Your goal as a leader should always be to be a vehicle for your team’s success. Know your people’s dreams and help them chart a path to get there. This means knowing the “why” behind their “what”. Why do they come to work each day? Why are they on YOUR team? What’s important to them personally? What are their goals?

More important than knowing their goals and assisting them with a plan, though, is holding them accountable. It’s said that 10% of your success comes from having goals, 10% comes from having a plan, and 80% comes from having accountability. If they could achieve their dreams with just a goal and a plan, they wouldn’t need you. Be consistent in holding your people accountable. This means investing your TIME with them. You also invest in your people by providing opportunity and a clear path to earning that opportunity. Have those conversations  EARLY – and OFTEN. (See #2 above.)



No matter how small the task, no matter how infrequently you do it, EVERYTHING needs a system. Create the systems. Tweak them constantly. Do you take a new team photo once a year? Great. Do you have the follow-up steps documented as a system so next year you can just follow the list to make sure the photo is updated in all the right places online and in your marketing? When you have things “fall through the cracks,” ask yourself, “Did I fail the system, or did the system fail me?” If it’s the latter, tweak the system. Know who owns each system. Ask yourself if anyone can follow the systems, and whether they are scalable. Build with the end in mind.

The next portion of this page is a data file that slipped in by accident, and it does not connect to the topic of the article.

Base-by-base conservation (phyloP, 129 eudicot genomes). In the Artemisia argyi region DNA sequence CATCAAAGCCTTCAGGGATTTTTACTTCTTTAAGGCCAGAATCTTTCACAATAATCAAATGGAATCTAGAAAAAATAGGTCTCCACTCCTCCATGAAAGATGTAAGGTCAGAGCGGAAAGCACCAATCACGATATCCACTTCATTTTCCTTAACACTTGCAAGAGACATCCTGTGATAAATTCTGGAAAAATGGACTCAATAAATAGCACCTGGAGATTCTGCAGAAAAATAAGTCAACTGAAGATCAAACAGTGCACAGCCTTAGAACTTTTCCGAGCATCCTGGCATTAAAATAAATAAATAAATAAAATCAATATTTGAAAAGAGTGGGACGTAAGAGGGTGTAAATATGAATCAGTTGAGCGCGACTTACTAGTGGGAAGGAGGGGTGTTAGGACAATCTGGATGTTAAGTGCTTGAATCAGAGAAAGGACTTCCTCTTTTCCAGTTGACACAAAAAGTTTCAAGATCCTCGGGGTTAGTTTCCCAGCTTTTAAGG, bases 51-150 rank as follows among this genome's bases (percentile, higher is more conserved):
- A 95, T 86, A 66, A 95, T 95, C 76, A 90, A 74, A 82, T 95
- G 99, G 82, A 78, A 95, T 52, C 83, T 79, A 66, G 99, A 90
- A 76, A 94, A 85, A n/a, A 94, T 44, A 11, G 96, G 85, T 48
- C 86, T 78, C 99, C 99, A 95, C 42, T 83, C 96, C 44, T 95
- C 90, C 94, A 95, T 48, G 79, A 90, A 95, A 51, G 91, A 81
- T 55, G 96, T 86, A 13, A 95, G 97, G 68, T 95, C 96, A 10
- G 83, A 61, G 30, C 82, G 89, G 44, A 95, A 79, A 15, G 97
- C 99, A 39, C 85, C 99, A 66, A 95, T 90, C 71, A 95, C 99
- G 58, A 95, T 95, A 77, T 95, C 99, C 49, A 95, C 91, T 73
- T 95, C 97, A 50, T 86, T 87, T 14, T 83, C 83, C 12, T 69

Do the right thing – always – no matter if anyone is looking…especially if no one is looking. It’s that simple. If the seller shouldn’t sell now, tell him. If the buyer should really wait a year to buy, tell her. If an agent referred you a client but never sent a referral form to sign, pay them anyway. If someone on your team wants to gossip, shut it down. I could give a million examples here. The team I was on has been in business for 52 years. That’s like being a unicorn in real estate. The culture of integrity is probably the number one thing we were known for, along with our expertise. It feels good and it serves everyone well to practice integrity. It leads to longevity and loyalty.



Have a mentor. Be a mentor. Be in a mastermind. Lead a mastermind. Find the people who are doing things at a higher level and learn from them. Stretch your leadership muscle by giving back to others as a mentor. (And, of course, coaching falls into this general category. Every successful leader has multiple coaches, accountability partners, or mentors – one for each area of life that’s important to them – business, spiritual, health, relationships, financial, etc.) Climb the growth ladder by grabbing onto someone’s hand above and, at the same time, extend a hand to someone below. It’s a win-win.

Cheers to getting Bossy!